Campaigns like thisgirlcan are a good talking point but we need to do more to raise the profile of women in sport. For example, it’s fairly commonplace for men to have a kick-about at the weekend. If women’s casual sport could be this popular then we’d be some way towards a healthier, more active community where women can get sweaty and silly too!
I’m looking forward to getting involved with Women’s Sport week in June as I believe gender should not deny anyone the exhilaration of participating in sport.
Braving the shave
Last August I took up the challenge of shaving my head for Macmillan Cancer Support and raised over £1,500. At the time it was a fun project and a welcome distraction from my lamentable injury situation.
Seven months on and I’m so glad to have had an excuse to get rid of my generic, boring long hair and to explore a different look. It’s great to know that life goes on and friends remain, even when you don’t conform to a typical stereotype.
I’ve always felt that make-up, high heels and other nice-but-inconvenient female dress habits aren’t all they’re cracked up to be. Sure, it’s fun to dress up occasionally, but I’m proud to feel just as confident with no makeup and bottle-brush hair as I do with makeup and skinny jeans on.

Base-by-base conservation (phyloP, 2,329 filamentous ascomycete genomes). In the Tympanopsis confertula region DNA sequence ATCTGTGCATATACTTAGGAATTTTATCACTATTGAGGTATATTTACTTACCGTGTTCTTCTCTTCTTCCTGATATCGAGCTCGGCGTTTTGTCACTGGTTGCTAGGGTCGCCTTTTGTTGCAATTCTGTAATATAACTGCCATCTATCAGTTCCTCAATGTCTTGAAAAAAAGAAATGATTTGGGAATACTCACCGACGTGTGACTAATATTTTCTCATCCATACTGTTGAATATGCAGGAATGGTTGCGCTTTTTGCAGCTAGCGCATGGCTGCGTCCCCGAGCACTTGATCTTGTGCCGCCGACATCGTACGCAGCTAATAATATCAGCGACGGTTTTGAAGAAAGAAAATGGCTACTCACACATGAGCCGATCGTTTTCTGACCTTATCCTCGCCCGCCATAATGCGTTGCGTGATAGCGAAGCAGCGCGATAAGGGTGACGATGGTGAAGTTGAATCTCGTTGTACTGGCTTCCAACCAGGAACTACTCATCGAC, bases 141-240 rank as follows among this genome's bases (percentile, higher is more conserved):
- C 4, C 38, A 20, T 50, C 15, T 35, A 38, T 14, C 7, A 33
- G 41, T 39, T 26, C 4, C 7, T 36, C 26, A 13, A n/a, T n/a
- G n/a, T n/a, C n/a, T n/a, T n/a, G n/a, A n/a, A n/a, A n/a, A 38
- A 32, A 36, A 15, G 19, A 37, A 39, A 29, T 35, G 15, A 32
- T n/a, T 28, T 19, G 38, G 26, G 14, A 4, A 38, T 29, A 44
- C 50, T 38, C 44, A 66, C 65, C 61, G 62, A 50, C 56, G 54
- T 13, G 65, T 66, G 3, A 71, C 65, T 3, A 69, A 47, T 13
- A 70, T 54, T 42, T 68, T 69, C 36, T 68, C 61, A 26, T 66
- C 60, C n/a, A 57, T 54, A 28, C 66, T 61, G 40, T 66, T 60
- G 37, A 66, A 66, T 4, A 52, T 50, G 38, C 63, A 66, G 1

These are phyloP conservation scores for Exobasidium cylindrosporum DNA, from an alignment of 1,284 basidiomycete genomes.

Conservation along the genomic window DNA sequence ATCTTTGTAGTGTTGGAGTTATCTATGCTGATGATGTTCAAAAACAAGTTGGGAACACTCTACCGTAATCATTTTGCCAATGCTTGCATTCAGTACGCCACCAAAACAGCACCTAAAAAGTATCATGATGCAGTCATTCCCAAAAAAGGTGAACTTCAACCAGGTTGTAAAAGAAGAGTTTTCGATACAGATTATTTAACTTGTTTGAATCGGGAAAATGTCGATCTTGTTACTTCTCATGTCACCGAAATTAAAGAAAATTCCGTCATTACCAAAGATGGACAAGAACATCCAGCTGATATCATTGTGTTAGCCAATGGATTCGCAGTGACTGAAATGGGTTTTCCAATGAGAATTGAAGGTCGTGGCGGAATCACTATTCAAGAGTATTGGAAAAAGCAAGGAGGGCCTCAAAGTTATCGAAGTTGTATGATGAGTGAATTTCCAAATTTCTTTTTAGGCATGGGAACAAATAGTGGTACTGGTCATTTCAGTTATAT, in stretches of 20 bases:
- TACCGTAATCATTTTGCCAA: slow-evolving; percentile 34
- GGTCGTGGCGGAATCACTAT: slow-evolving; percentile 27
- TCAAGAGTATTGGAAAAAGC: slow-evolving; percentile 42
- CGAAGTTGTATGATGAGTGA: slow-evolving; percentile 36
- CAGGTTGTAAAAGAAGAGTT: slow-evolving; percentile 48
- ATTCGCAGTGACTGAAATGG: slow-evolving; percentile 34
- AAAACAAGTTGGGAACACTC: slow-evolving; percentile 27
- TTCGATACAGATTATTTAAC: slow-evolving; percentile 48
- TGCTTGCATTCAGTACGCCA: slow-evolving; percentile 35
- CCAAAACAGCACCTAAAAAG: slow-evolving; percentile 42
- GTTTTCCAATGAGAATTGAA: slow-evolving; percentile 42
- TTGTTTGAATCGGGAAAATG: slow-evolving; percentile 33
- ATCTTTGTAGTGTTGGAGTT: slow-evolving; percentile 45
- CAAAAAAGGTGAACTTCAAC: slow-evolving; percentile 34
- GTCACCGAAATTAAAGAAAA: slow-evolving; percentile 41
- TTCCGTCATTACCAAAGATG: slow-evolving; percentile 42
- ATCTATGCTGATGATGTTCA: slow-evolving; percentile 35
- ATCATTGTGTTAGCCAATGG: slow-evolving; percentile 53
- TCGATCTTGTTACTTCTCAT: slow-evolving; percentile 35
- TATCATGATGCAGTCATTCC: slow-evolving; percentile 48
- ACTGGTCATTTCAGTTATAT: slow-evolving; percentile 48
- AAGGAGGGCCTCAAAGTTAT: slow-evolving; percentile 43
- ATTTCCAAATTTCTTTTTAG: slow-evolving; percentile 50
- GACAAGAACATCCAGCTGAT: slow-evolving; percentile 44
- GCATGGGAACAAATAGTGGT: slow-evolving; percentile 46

In fact, I sometimes feel more exposed and vulnerable when I’ve made an effort as it means competing with other girls who’ve probably got a lot more fashion sense and make-up knowhow than me!
Health, not just fitness
I’m heavier, happier and healthier than I’ve been in a long time!
In previous years I would have been terrified to see the number on the scales go up. I’d have felt unprofessional, ashamed and anxious – like the extra weight was a personal judgement and negative reflection of my self-worth. However, I’m a lot more comfortable with my new weight than I’d have thought possible.
If you’d asked the old me what she thought an extra few kilos would look like it would have been nothing like what the reality is. I’m not going to lie, I think I look pretty good – strong, not skinny!
It turns out that muscle tissue is pretty heavy. The best part is that these new muscles are actually going to help me jump high, not hold me back. I’m stronger in the gym and my bone scans are showing a gradual improvement in my bone health too, so that we should be able to start some dynamic training again soon.
Health isn’t just physical. I waste less time worrying about food these days, am more relaxed at mealtimes and generally feel more balanced and normal than in the past when I was harshly controlling my diet. Life is good, in a much more complete way than before.
Now that my eyes are opened to the world of stress fractures, I’m realising that they’re much more common in females than males. As bone stress is strongly linked to under-eating, this makes sense since I think women typically feel more pressure to lose weight – though I also appreciate that guys can get anorexia, too.
It makes me so sad to think of young people, in the most vibrant years of their life eroding their own chances of success by falling into the trap of under-eating and aiming to be skinny – it’s such a waste. Please, don’t do it!